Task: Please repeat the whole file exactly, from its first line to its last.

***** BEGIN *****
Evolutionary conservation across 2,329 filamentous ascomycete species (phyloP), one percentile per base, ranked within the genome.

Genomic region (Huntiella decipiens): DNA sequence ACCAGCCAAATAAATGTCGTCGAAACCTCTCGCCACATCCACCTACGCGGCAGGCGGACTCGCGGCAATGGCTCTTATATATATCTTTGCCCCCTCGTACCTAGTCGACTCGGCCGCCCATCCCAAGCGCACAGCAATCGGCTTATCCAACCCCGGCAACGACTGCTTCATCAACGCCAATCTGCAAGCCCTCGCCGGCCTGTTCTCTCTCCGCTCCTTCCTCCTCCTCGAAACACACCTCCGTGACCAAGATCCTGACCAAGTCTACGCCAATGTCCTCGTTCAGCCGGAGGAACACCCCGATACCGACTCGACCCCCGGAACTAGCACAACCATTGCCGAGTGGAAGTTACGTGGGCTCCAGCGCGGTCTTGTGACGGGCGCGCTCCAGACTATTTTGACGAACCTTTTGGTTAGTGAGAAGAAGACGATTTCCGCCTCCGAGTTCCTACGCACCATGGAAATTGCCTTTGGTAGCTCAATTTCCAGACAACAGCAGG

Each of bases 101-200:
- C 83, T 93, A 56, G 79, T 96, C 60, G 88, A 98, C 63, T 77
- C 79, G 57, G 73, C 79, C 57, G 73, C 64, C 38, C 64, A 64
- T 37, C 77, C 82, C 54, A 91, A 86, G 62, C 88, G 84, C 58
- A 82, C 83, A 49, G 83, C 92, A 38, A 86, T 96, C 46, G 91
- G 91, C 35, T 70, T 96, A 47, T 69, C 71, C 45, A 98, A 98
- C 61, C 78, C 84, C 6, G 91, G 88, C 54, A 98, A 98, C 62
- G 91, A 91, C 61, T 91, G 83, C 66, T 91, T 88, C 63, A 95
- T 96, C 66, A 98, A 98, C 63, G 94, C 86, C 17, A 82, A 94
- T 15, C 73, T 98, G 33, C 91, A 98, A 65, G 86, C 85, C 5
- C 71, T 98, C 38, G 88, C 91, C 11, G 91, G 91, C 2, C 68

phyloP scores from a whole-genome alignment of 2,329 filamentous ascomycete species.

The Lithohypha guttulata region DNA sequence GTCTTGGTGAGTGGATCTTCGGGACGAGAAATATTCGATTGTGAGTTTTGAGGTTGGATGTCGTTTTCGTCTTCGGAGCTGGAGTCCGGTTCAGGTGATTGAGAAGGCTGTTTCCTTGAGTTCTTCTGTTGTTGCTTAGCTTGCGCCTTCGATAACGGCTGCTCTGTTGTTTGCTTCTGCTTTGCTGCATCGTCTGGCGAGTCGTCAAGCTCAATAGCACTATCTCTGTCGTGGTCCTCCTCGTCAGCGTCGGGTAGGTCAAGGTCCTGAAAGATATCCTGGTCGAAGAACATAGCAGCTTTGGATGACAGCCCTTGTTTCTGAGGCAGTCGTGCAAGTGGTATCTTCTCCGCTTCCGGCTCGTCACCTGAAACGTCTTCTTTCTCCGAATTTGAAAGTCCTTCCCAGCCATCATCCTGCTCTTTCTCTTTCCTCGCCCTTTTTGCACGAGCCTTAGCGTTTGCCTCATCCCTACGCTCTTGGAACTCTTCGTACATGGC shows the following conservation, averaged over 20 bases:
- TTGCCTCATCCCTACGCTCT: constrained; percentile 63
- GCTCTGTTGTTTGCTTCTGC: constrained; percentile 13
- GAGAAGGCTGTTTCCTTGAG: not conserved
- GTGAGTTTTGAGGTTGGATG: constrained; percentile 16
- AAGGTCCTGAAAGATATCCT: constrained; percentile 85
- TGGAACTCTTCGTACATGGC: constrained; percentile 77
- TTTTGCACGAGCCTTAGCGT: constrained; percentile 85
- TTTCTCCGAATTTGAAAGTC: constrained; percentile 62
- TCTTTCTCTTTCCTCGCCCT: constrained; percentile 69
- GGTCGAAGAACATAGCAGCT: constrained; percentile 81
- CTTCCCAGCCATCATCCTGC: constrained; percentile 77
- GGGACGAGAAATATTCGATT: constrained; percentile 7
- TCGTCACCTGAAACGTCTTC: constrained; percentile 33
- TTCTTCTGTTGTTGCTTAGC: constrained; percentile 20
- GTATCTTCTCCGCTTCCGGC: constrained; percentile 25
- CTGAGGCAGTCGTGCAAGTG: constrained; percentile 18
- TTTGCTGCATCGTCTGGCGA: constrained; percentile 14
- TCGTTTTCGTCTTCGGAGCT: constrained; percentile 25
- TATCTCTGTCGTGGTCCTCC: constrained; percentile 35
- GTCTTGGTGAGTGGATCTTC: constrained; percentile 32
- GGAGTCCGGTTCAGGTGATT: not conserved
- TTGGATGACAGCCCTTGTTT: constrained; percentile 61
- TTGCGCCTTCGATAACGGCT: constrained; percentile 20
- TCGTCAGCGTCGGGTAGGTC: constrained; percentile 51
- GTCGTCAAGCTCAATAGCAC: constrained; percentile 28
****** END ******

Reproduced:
Evolutionary conservation across 2,329 filamentous ascomycete species (phyloP), one percentile per base, ranked within the genome.

Genomic region (Huntiella decipiens): DNA sequence ACCAGCCAAATAAATGTCGTCGAAACCTCTCGCCACATCCACCTACGCGGCAGGCGGACTCGCGGCAATGGCTCTTATATATATCTTTGCCCCCTCGTACCTAGTCGACTCGGCCGCCCATCCCAAGCGCACAGCAATCGGCTTATCCAACCCCGGCAACGACTGCTTCATCAACGCCAATCTGCAAGCCCTCGCCGGCCTGTTCTCTCTCCGCTCCTTCCTCCTCCTCGAAACACACCTCCGTGACCAAGATCCTGACCAAGTCTACGCCAATGTCCTCGTTCAGCCGGAGGAACACCCCGATACCGACTCGACCCCCGGAACTAGCACAACCATTGCCGAGTGGAAGTTACGTGGGCTCCAGCGCGGTCTTGTGACGGGCGCGCTCCAGACTATTTTGACGAACCTTTTGGTTAGTGAGAAGAAGACGATTTCCGCCTCCGAGTTCCTACGCACCATGGAAATTGCCTTTGGTAGCTCAATTTCCAGACAACAGCAGG

Each of bases 101-200:
- C 83, T 93, A 56, G 79, T 96, C 60, G 88, A 98, C 63, T 77
- C 79, G 57, G 73, C 79, C 57, G 73, C 64, C 38, C 64, A 64
- T 37, C 77, C 82, C 54, A 91, A 86, G 62, C 88, G 84, C 58
- A 82, C 83, A 49, G 83, C 92, A 38, A 86, T 96, C 46, G 91
- G 91, C 35, T 70, T 96, A 47, T 69, C 71, C 45, A 98, A 98
- C 61, C 78, C 84, C 6, G 91, G 88, C 54, A 98, A 98, C 62
- G 91, A 91, C 61, T 91, G 83, C 66, T 91, T 88, C 63, A 95
- T 96, C 66, A 98, A 98, C 63, G 94, C 86, C 17, A 82, A 94
- T 15, C 73, T 98, G 33, C 91, A 98, A 65, G 86, C 85, C 5
- C 71, T 98, C 38, G 88, C 91, C 11, G 91, G 91, C 2, C 68

phyloP scores from a whole-genome alignment of 2,329 filamentous ascomycete species.

The Lithohypha guttulata region DNA sequence GTCTTGGTGAGTGGATCTTCGGGACGAGAAATATTCGATTGTGAGTTTTGAGGTTGGATGTCGTTTTCGTCTTCGGAGCTGGAGTCCGGTTCAGGTGATTGAGAAGGCTGTTTCCTTGAGTTCTTCTGTTGTTGCTTAGCTTGCGCCTTCGATAACGGCTGCTCTGTTGTTTGCTTCTGCTTTGCTGCATCGTCTGGCGAGTCGTCAAGCTCAATAGCACTATCTCTGTCGTGGTCCTCCTCGTCAGCGTCGGGTAGGTCAAGGTCCTGAAAGATATCCTGGTCGAAGAACATAGCAGCTTTGGATGACAGCCCTTGTTTCTGAGGCAGTCGTGCAAGTGGTATCTTCTCCGCTTCCGGCTCGTCACCTGAAACGTCTTCTTTCTCCGAATTTGAAAGTCCTTCCCAGCCATCATCCTGCTCTTTCTCTTTCCTCGCCCTTTTTGCACGAGCCTTAGCGTTTGCCTCATCCCTACGCTCTTGGAACTCTTCGTACATGGC shows the following conservation, averaged over 20 bases:
- TTGCCTCATCCCTACGCTCT: constrained; percentile 63
- GCTCTGTTGTTTGCTTCTGC: constrained; percentile 13
- GAGAAGGCTGTTTCCTTGAG: not conserved
- GTGAGTTTTGAGGTTGGATG: constrained; percentile 16
- AAGGTCCTGAAAGATATCCT: constrained; percentile 85
- TGGAACTCTTCGTACATGGC: constrained; percentile 77
- TTTTGCACGAGCCTTAGCGT: constrained; percentile 85
- TTTCTCCGAATTTGAAAGTC: constrained; percentile 62
- TCTTTCTCTTTCCTCGCCCT: constrained; percentile 69
- GGTCGAAGAACATAGCAGCT: constrained; percentile 81
- CTTCCCAGCCATCATCCTGC: constrained; percentile 77
- GGGACGAGAAATATTCGATT: constrained; percentile 7
- TCGTCACCTGAAACGTCTTC: constrained; percentile 33
- TTCTTCTGTTGTTGCTTAGC: constrained; percentile 20
- GTATCTTCTCCGCTTCCGGC: constrained; percentile 25
- CTGAGGCAGTCGTGCAAGTG: constrained; percentile 18
- TTTGCTGCATCGTCTGGCGA: constrained; percentile 14
- TCGTTTTCGTCTTCGGAGCT: constrained; percentile 25
- TATCTCTGTCGTGGTCCTCC: constrained; percentile 35
- GTCTTGGTGAGTGGATCTTC: constrained; percentile 32
- GGAGTCCGGTTCAGGTGATT: not conserved
- TTGGATGACAGCCCTTGTTT: constrained; percentile 61
- TTGCGCCTTCGATAACGGCT: constrained; percentile 20
- TCGTCAGCGTCGGGTAGGTC: constrained; percentile 51
- GTCGTCAAGCTCAATAGCAC: constrained; percentile 28